Upstream Arts

A nonprofit organization

$19,909 Raised by 131 Donors

We're still practicing creativity,
because our disability community needs community, now more than ever.

Thank you for your curiosity about Upstream Arts and the work that we do at the intersection of Arts, Disability, and Learning.

In these unprecedented times when access has become more prominent in our collective conscious, all while services for people with disabilities are being slashed or suspended, we are as active as ever in providing creative support in self-expression and self-advocacy for our community of all ages and abilities. Upstream Arts is also committed to keep investing in our roster of 30+ professionally-accomplished Teaching Artists, who are community leaders and agents of social change, now more than ever.

We invite you to join us!

- Read about our work in our NEW 19-20 Annual Report

- Watch our library of studio ACCESS  arts-learning videos, guided by our multidisciplinary Teaching Artists.

- Register for a free online class for adults with disabilities, 1-hour long live interactive group experiences that utilize a full range of the arts.

- Sign up for our weekly newsletter, and get updates about new offerings, activities, and advocacy campaigns.

Have a question or just want to reach out? Send a note to Elle Thoni, our Development and Communications Assistant, at

Thank you for partnering with us, our disability community, and our Teaching Artists to ensure that ACCESS is the way forward. We wouldn't be able to do this work without you!

With gratitude,

All of us at Upstream Arts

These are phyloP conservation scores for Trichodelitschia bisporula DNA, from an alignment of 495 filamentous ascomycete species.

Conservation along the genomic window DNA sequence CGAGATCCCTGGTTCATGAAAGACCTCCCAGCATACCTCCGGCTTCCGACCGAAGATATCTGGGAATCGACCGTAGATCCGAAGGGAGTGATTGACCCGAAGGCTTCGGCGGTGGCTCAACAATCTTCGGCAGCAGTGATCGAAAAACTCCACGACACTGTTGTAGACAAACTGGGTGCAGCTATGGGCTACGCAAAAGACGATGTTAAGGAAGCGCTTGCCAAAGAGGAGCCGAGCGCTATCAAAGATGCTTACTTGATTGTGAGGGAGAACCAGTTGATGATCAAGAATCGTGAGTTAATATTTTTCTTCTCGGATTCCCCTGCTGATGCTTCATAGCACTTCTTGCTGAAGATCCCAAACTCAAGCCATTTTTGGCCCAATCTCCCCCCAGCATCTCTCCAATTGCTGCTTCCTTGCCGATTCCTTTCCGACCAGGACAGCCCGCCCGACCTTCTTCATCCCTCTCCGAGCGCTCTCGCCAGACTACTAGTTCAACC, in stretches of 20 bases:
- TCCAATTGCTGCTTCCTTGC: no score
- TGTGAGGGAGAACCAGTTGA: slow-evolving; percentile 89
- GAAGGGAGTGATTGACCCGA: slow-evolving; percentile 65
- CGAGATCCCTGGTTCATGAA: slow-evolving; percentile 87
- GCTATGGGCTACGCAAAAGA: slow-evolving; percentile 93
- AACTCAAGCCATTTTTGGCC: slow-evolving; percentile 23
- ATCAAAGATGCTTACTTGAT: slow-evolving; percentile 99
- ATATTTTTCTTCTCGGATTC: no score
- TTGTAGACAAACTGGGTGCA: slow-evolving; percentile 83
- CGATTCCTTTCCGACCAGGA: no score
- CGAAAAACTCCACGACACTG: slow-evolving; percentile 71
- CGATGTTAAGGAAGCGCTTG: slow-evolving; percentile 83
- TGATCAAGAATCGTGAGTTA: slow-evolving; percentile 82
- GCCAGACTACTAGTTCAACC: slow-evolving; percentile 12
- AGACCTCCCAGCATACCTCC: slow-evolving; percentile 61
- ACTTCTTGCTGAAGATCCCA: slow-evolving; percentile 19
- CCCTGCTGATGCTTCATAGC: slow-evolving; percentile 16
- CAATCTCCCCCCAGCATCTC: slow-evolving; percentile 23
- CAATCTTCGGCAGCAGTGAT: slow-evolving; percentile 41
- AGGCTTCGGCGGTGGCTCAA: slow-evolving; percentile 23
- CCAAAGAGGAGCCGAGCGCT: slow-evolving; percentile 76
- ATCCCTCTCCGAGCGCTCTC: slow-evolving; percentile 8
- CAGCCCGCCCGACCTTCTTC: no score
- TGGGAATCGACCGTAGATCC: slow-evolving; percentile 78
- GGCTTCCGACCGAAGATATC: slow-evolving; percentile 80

Upstream Arts uses the power of the creative arts to activate and amplify the voice and choice of individuals with disabilities.


We will change mindsets about ability and disability and promote more connected and engaged communities by increasing intentional opportunities for shared creative experiences.


Upstream Arts was founded in 2006 by parents that witnessed first-hand the positive impact of the arts education on their son, Caleb. Caleb, who is non-verbal, was born with Cornelia de Lange Syndrome, which affects his physical and cognitive development. Caleb’s father, a professional theatre artist and educator in the Twin Cities, exposed Caleb to theatre and dance at a young age. Caleb, who previously had few tools to communicate, began to use the physical movements, body language, and facial expressions he learned through the arts to communicate and engage with those around him. Out of this spirit and determination, Upstream Arts was born.

Learn more about us and see what we're up to at

Organization Information


Upstream Arts

Employer id number (ein)



3501 Chicago Ave. S.
Minneapolis, MN 55407



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